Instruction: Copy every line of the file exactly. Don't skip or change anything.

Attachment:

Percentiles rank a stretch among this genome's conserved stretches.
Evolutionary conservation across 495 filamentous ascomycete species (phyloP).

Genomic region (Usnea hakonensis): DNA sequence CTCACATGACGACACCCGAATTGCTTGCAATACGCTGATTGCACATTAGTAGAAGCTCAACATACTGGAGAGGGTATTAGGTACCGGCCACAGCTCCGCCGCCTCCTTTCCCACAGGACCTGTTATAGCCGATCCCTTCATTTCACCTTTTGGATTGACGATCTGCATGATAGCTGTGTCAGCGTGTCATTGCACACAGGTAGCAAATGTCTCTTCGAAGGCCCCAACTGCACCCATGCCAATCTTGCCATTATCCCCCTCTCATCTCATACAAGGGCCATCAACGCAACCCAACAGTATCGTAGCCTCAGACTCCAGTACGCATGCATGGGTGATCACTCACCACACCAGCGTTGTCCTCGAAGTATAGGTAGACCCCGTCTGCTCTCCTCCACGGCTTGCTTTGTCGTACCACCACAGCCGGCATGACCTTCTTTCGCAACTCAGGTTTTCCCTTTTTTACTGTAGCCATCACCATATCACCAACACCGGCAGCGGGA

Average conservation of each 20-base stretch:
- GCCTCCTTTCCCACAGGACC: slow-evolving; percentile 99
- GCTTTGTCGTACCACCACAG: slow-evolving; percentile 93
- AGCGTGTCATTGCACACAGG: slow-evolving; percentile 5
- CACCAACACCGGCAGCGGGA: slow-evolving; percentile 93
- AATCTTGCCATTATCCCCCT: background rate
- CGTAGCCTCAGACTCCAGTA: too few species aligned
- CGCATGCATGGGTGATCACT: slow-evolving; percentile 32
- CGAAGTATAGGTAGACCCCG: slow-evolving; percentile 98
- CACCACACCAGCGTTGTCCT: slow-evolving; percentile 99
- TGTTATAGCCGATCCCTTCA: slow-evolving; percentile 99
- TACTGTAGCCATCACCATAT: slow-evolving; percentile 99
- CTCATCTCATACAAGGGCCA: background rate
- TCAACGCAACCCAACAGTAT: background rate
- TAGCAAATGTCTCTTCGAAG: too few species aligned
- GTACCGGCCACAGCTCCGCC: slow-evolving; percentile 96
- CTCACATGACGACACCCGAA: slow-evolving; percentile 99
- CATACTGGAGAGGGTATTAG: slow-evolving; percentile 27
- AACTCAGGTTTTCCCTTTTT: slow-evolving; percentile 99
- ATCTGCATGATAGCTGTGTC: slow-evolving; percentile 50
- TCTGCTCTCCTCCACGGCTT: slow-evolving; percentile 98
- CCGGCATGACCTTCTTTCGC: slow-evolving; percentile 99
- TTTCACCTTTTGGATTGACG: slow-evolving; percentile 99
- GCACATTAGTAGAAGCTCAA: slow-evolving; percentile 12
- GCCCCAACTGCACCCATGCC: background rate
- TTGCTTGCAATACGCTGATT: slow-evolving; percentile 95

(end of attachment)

Percentiles rank a stretch among this genome's conserved stretches.
Evolutionary conservation across 495 filamentous ascomycete species (phyloP).

Genomic region (Usnea hakonensis): DNA sequence CTCACATGACGACACCCGAATTGCTTGCAATACGCTGATTGCACATTAGTAGAAGCTCAACATACTGGAGAGGGTATTAGGTACCGGCCACAGCTCCGCCGCCTCCTTTCCCACAGGACCTGTTATAGCCGATCCCTTCATTTCACCTTTTGGATTGACGATCTGCATGATAGCTGTGTCAGCGTGTCATTGCACACAGGTAGCAAATGTCTCTTCGAAGGCCCCAACTGCACCCATGCCAATCTTGCCATTATCCCCCTCTCATCTCATACAAGGGCCATCAACGCAACCCAACAGTATCGTAGCCTCAGACTCCAGTACGCATGCATGGGTGATCACTCACCACACCAGCGTTGTCCTCGAAGTATAGGTAGACCCCGTCTGCTCTCCTCCACGGCTTGCTTTGTCGTACCACCACAGCCGGCATGACCTTCTTTCGCAACTCAGGTTTTCCCTTTTTTACTGTAGCCATCACCATATCACCAACACCGGCAGCGGGA

Average conservation of each 20-base stretch:
- GCCTCCTTTCCCACAGGACC: slow-evolving; percentile 99
- GCTTTGTCGTACCACCACAG: slow-evolving; percentile 93
- AGCGTGTCATTGCACACAGG: slow-evolving; percentile 5
- CACCAACACCGGCAGCGGGA: slow-evolving; percentile 93
- AATCTTGCCATTATCCCCCT: background rate
- CGTAGCCTCAGACTCCAGTA: too few species aligned
- CGCATGCATGGGTGATCACT: slow-evolving; percentile 32
- CGAAGTATAGGTAGACCCCG: slow-evolving; percentile 98
- CACCACACCAGCGTTGTCCT: slow-evolving; percentile 99
- TGTTATAGCCGATCCCTTCA: slow-evolving; percentile 99
- TACTGTAGCCATCACCATAT: slow-evolving; percentile 99
- CTCATCTCATACAAGGGCCA: background rate
- TCAACGCAACCCAACAGTAT: background rate
- TAGCAAATGTCTCTTCGAAG: too few species aligned
- GTACCGGCCACAGCTCCGCC: slow-evolving; percentile 96
- CTCACATGACGACACCCGAA: slow-evolving; percentile 99
- CATACTGGAGAGGGTATTAG: slow-evolving; percentile 27
- AACTCAGGTTTTCCCTTTTT: slow-evolving; percentile 99
- ATCTGCATGATAGCTGTGTC: slow-evolving; percentile 50
- TCTGCTCTCCTCCACGGCTT: slow-evolving; percentile 98
- CCGGCATGACCTTCTTTCGC: slow-evolving; percentile 99
- TTTCACCTTTTGGATTGACG: slow-evolving; percentile 99
- GCACATTAGTAGAAGCTCAA: slow-evolving; percentile 12
- GCCCCAACTGCACCCATGCC: background rate
- TTGCTTGCAATACGCTGATT: slow-evolving; percentile 95